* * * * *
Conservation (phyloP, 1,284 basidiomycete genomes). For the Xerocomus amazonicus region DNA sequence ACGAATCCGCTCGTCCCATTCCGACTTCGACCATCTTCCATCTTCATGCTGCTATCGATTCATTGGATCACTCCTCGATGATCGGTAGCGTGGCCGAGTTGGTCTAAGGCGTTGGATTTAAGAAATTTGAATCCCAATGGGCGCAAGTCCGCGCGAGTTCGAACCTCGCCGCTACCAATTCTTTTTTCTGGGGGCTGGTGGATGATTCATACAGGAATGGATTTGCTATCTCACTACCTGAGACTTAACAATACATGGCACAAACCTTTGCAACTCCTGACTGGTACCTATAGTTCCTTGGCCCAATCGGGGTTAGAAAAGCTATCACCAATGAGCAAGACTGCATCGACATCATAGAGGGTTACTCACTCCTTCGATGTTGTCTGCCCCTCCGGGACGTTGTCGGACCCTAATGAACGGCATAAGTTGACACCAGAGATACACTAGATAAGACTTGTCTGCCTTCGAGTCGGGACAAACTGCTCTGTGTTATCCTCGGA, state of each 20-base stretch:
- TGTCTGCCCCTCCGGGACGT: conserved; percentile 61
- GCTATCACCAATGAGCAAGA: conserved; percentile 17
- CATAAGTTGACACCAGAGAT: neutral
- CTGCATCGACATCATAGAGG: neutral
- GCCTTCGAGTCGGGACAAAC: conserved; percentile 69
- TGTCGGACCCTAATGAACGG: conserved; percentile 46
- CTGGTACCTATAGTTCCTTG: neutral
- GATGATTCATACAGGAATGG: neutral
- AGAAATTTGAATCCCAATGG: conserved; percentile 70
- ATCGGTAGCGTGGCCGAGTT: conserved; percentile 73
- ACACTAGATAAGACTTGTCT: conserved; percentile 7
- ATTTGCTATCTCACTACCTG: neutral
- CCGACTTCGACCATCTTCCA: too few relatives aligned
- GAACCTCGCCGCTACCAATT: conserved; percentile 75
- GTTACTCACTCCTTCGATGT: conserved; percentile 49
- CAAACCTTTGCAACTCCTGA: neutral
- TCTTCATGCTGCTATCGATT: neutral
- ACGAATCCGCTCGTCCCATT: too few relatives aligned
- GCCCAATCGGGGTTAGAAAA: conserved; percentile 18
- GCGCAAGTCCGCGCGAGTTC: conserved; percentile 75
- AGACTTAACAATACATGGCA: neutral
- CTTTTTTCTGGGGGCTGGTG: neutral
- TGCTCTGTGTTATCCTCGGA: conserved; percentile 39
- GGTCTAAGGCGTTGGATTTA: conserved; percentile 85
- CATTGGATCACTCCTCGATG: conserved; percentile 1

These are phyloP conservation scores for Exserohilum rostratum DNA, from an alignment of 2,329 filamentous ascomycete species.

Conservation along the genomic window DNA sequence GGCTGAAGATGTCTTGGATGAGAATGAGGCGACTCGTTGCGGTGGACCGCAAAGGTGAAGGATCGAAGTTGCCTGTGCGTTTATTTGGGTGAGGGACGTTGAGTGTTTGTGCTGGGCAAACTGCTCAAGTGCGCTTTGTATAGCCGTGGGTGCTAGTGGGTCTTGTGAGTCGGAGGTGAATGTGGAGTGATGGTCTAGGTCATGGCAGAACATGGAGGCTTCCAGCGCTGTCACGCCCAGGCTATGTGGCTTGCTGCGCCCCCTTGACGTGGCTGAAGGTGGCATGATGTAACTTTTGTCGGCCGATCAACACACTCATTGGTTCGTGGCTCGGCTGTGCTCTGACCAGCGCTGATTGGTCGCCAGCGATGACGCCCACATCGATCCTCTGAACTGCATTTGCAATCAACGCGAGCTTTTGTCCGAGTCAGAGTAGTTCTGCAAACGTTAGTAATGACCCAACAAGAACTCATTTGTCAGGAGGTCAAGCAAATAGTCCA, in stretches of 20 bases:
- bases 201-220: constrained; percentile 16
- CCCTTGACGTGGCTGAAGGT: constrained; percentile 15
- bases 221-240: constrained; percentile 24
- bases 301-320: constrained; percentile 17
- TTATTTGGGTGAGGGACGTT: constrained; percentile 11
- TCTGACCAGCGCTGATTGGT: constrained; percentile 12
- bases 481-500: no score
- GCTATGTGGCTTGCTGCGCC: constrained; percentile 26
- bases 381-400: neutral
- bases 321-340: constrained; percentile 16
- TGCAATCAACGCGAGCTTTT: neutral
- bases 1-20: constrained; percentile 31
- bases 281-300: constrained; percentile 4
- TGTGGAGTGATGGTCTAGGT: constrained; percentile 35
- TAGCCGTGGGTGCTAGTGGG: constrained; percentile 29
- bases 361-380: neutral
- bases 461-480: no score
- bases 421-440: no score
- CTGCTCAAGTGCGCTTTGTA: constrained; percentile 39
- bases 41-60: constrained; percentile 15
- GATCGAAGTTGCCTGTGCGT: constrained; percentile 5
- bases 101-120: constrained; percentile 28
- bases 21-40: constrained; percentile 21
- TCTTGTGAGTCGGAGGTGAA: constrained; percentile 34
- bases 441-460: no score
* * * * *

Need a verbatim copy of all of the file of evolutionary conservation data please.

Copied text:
Conservation (phyloP, 1,284 basidiomycete genomes). For the Xerocomus amazonicus region DNA sequence ACGAATCCGCTCGTCCCATTCCGACTTCGACCATCTTCCATCTTCATGCTGCTATCGATTCATTGGATCACTCCTCGATGATCGGTAGCGTGGCCGAGTTGGTCTAAGGCGTTGGATTTAAGAAATTTGAATCCCAATGGGCGCAAGTCCGCGCGAGTTCGAACCTCGCCGCTACCAATTCTTTTTTCTGGGGGCTGGTGGATGATTCATACAGGAATGGATTTGCTATCTCACTACCTGAGACTTAACAATACATGGCACAAACCTTTGCAACTCCTGACTGGTACCTATAGTTCCTTGGCCCAATCGGGGTTAGAAAAGCTATCACCAATGAGCAAGACTGCATCGACATCATAGAGGGTTACTCACTCCTTCGATGTTGTCTGCCCCTCCGGGACGTTGTCGGACCCTAATGAACGGCATAAGTTGACACCAGAGATACACTAGATAAGACTTGTCTGCCTTCGAGTCGGGACAAACTGCTCTGTGTTATCCTCGGA, state of each 20-base stretch:
- TGTCTGCCCCTCCGGGACGT: conserved; percentile 61
- GCTATCACCAATGAGCAAGA: conserved; percentile 17
- CATAAGTTGACACCAGAGAT: neutral
- CTGCATCGACATCATAGAGG: neutral
- GCCTTCGAGTCGGGACAAAC: conserved; percentile 69
- TGTCGGACCCTAATGAACGG: conserved; percentile 46
- CTGGTACCTATAGTTCCTTG: neutral
- GATGATTCATACAGGAATGG: neutral
- AGAAATTTGAATCCCAATGG: conserved; percentile 70
- ATCGGTAGCGTGGCCGAGTT: conserved; percentile 73
- ACACTAGATAAGACTTGTCT: conserved; percentile 7
- ATTTGCTATCTCACTACCTG: neutral
- CCGACTTCGACCATCTTCCA: too few relatives aligned
- GAACCTCGCCGCTACCAATT: conserved; percentile 75
- GTTACTCACTCCTTCGATGT: conserved; percentile 49
- CAAACCTTTGCAACTCCTGA: neutral
- TCTTCATGCTGCTATCGATT: neutral
- ACGAATCCGCTCGTCCCATT: too few relatives aligned
- GCCCAATCGGGGTTAGAAAA: conserved; percentile 18
- GCGCAAGTCCGCGCGAGTTC: conserved; percentile 75
- AGACTTAACAATACATGGCA: neutral
- CTTTTTTCTGGGGGCTGGTG: neutral
- TGCTCTGTGTTATCCTCGGA: conserved; percentile 39
- GGTCTAAGGCGTTGGATTTA: conserved; percentile 85
- CATTGGATCACTCCTCGATG: conserved; percentile 1

These are phyloP conservation scores for Exserohilum rostratum DNA, from an alignment of 2,329 filamentous ascomycete species.

Conservation along the genomic window DNA sequence GGCTGAAGATGTCTTGGATGAGAATGAGGCGACTCGTTGCGGTGGACCGCAAAGGTGAAGGATCGAAGTTGCCTGTGCGTTTATTTGGGTGAGGGACGTTGAGTGTTTGTGCTGGGCAAACTGCTCAAGTGCGCTTTGTATAGCCGTGGGTGCTAGTGGGTCTTGTGAGTCGGAGGTGAATGTGGAGTGATGGTCTAGGTCATGGCAGAACATGGAGGCTTCCAGCGCTGTCACGCCCAGGCTATGTGGCTTGCTGCGCCCCCTTGACGTGGCTGAAGGTGGCATGATGTAACTTTTGTCGGCCGATCAACACACTCATTGGTTCGTGGCTCGGCTGTGCTCTGACCAGCGCTGATTGGTCGCCAGCGATGACGCCCACATCGATCCTCTGAACTGCATTTGCAATCAACGCGAGCTTTTGTCCGAGTCAGAGTAGTTCTGCAAACGTTAGTAATGACCCAACAAGAACTCATTTGTCAGGAGGTCAAGCAAATAGTCCA, in stretches of 20 bases:
- bases 201-220: constrained; percentile 16
- CCCTTGACGTGGCTGAAGGT: constrained; percentile 15
- bases 221-240: constrained; percentile 24
- bases 301-320: constrained; percentile 17
- TTATTTGGGTGAGGGACGTT: constrained; percentile 11
- TCTGACCAGCGCTGATTGGT: constrained; percentile 12
- bases 481-500: no score
- GCTATGTGGCTTGCTGCGCC: constrained; percentile 26
- bases 381-400: neutral
- bases 321-340: constrained; percentile 16
- TGCAATCAACGCGAGCTTTT: neutral
- bases 1-20: constrained; percentile 31
- bases 281-300: constrained; percentile 4
- TGTGGAGTGATGGTCTAGGT: constrained; percentile 35
- TAGCCGTGGGTGCTAGTGGG: constrained; percentile 29
- bases 361-380: neutral
- bases 461-480: no score
- bases 421-440: no score
- CTGCTCAAGTGCGCTTTGTA: constrained; percentile 39
- bases 41-60: constrained; percentile 15
- GATCGAAGTTGCCTGTGCGT: constrained; percentile 5
- bases 101-120: constrained; percentile 28
- bases 21-40: constrained; percentile 21
- TCTTGTGAGTCGGAGGTGAA: constrained; percentile 34
- bases 441-460: no score